9/27/11

At the Bottom of Pandora’s Box
By Charley Daveler


Bring, leave, bring.

“Bring bring,” Number 151 said.

No one got it.

Bring, leave, bring.

He thought it was funny.

“You know, like a telephone?”

The woman next to him, short hair tied back into a clean pony tail, gave him a look as if to say, “That’s very nice. Now shut up.”

He turned his head with a flourish, then brought, left, brought.

The thousands of workers kept at their duties, their silvery white suits in a wave of motion as each brought, left, brought. They carried the heavy squares to the conveyer belt where the bricks would be shot off to Foreman Knows Where and then have hammers brought, lifted, brought right down on their brownish faces.

A newer number, 389, was staring at 151 from across the belt, watching him as the novice pretended to set the brick down just right.

Number 151 smiled at him.

“I don’t understand,” 389 said.

“Don’t understand what?” 151 asked as he brought, left, brought. “Why we work for nine hours just bringing, leaving, and bringing?”

“Why you’re a telephone.”

“Oh. Because all I do is bring and bring. Bring, bring.”

The man across the belt slowly closed his eyes, not expecting this. He shook his head and smiled, going back to bringing, leaving, and bringing.

“So you’re new here?” 151 wondered.

The newcomer turned around, surprised, before saying, “Yes, just got here a week ago.” He looked at their faces. “It’s nice that the position opened up. I’ve been assigned to work into factories since I was fourteen, but this was really an unexpected dream.”

“The suicide rates here are pretty high still,” the woman next to them muttered.

“Suicide is a thing we can’t avoid if we want to make a well-oiled society,” a man down the assembly line said.

All three gave him a look.

“It is the way I got this job,” 389 said politely. “Otherwise, we’d just have to wait for someone to get to the age they can’t work anymore, and that takes years.

“Let’s not talk about that,” 151 asked, bringing, leaving, and bringing.

Everyone continued with their work.

“I admire…” 389 thought suddenly, “How friendly you are. How you don’t focus entirely on your work.”

“There’s not a point to focus entirely on your work,” the woman said. “No matter how good of a job you do here, you can’t move up.”

“That’s not entirely true,” the newbie argued. “I mean, I moved up. I’ve been changing locations for many years now.”

The people looked at him.

“Why?” they all said.

“Well, some jobs are easier. Some jobs are more exciting.”

They stared at him. He shrugged. “Sometimes you just need a change.”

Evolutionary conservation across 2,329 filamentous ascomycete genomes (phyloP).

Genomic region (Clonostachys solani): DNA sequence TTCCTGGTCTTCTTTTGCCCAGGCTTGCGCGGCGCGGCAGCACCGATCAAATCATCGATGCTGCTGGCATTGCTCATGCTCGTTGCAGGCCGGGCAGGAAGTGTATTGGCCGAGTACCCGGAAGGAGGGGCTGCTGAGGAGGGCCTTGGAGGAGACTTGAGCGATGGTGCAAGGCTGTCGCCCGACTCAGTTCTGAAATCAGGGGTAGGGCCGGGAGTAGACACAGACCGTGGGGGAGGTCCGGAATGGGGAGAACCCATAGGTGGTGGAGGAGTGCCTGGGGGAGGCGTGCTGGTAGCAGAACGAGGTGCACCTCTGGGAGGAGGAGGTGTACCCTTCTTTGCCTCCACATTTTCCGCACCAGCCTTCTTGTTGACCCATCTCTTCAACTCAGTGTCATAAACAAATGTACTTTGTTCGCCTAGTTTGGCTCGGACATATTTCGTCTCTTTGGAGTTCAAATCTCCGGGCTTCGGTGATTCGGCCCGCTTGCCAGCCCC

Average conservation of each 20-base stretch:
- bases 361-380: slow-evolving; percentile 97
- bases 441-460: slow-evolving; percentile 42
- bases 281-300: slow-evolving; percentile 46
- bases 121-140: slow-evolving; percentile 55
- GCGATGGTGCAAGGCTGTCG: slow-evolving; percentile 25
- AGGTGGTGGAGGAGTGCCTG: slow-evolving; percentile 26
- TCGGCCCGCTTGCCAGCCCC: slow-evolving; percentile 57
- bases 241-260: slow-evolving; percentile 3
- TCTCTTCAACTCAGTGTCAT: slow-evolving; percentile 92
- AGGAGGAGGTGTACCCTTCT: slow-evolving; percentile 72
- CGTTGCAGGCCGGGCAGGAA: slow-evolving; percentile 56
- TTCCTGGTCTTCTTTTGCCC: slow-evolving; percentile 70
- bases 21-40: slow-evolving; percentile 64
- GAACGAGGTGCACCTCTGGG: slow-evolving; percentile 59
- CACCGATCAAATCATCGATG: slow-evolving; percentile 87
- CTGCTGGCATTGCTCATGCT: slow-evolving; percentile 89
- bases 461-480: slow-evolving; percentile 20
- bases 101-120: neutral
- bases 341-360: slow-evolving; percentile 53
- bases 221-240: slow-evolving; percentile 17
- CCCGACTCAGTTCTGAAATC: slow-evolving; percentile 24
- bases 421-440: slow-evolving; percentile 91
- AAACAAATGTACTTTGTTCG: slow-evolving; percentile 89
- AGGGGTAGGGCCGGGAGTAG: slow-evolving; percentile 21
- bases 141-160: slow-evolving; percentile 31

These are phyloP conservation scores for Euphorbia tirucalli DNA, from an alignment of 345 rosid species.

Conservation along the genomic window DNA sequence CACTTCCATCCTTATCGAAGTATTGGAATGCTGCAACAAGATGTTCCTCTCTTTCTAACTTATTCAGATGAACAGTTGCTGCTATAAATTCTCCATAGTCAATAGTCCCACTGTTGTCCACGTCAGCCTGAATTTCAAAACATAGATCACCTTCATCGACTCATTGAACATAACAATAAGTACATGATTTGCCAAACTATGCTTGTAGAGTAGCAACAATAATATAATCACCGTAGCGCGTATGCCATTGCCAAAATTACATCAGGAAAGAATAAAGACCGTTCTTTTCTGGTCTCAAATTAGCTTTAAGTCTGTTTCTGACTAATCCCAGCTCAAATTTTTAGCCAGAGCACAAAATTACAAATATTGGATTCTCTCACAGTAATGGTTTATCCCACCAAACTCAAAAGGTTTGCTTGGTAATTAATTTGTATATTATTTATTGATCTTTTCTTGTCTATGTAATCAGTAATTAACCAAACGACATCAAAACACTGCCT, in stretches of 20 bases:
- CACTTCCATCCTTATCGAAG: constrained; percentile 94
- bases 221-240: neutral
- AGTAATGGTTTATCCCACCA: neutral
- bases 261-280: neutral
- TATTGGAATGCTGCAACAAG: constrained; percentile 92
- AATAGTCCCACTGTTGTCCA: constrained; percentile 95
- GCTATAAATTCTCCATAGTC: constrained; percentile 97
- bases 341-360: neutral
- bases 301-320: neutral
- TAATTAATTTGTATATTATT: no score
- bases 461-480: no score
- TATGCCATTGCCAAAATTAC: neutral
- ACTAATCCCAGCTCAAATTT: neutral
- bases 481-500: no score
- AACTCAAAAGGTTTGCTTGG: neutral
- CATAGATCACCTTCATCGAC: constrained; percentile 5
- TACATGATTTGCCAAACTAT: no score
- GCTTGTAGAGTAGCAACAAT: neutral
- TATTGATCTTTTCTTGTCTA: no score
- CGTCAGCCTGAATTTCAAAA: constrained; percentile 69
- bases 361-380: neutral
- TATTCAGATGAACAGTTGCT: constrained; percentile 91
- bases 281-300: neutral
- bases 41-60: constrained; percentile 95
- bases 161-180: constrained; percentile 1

The workers frowned, each went on bringing, leaving, and bringing.

“Sometimes, I give myself challenges,” he said. “And if I beat enough of them, I allow myself to start trying to transfer from a job I hate.”

“It’s not easy to switch, I thought,” 151 replied.

“It isn’t. But that doesn’t mean it’s not impossible.”

“Isn’t it hard work?” the girl asked.

“Yes. Kind of. Usually.”

“So why would you bother?”

“It makes it more interesting. And one day I’ll find a job that I like doing long term.”

“Jobs are just meant to make society run,” she said. “It’s our service to them.”

Number 389 stared at her. “Well, then I guess your friend is right about the suicide thing.”

“He is not!” 151 insisted.

The newcomer looked down. “Sometimes,” he said, “Even with all of the horrors of the world around you, the pain and suffering, the boredom and apathy… sometimes it’s all people can take. It’s those of us who manage to have hope for a better future that can keep going. The people who can’t go on any longer are the ones who won’t see the misery ending. They only see bringing, leaving, and bringing. There becomes no point. But I see possibilities. I see a light at the end of the tunnel.”

“That’s called death, honey,” the woman said.

The new man frowned, staring at the brick he was carrying. He dropped it on the belt and turned to bring the next one.

“That’s the opinion,” he said.

Then he brought, left, and brought.


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Charley Daveler is an American author and playwright. She is a fan of the good and the bad in literature, but could do with a little more bad.


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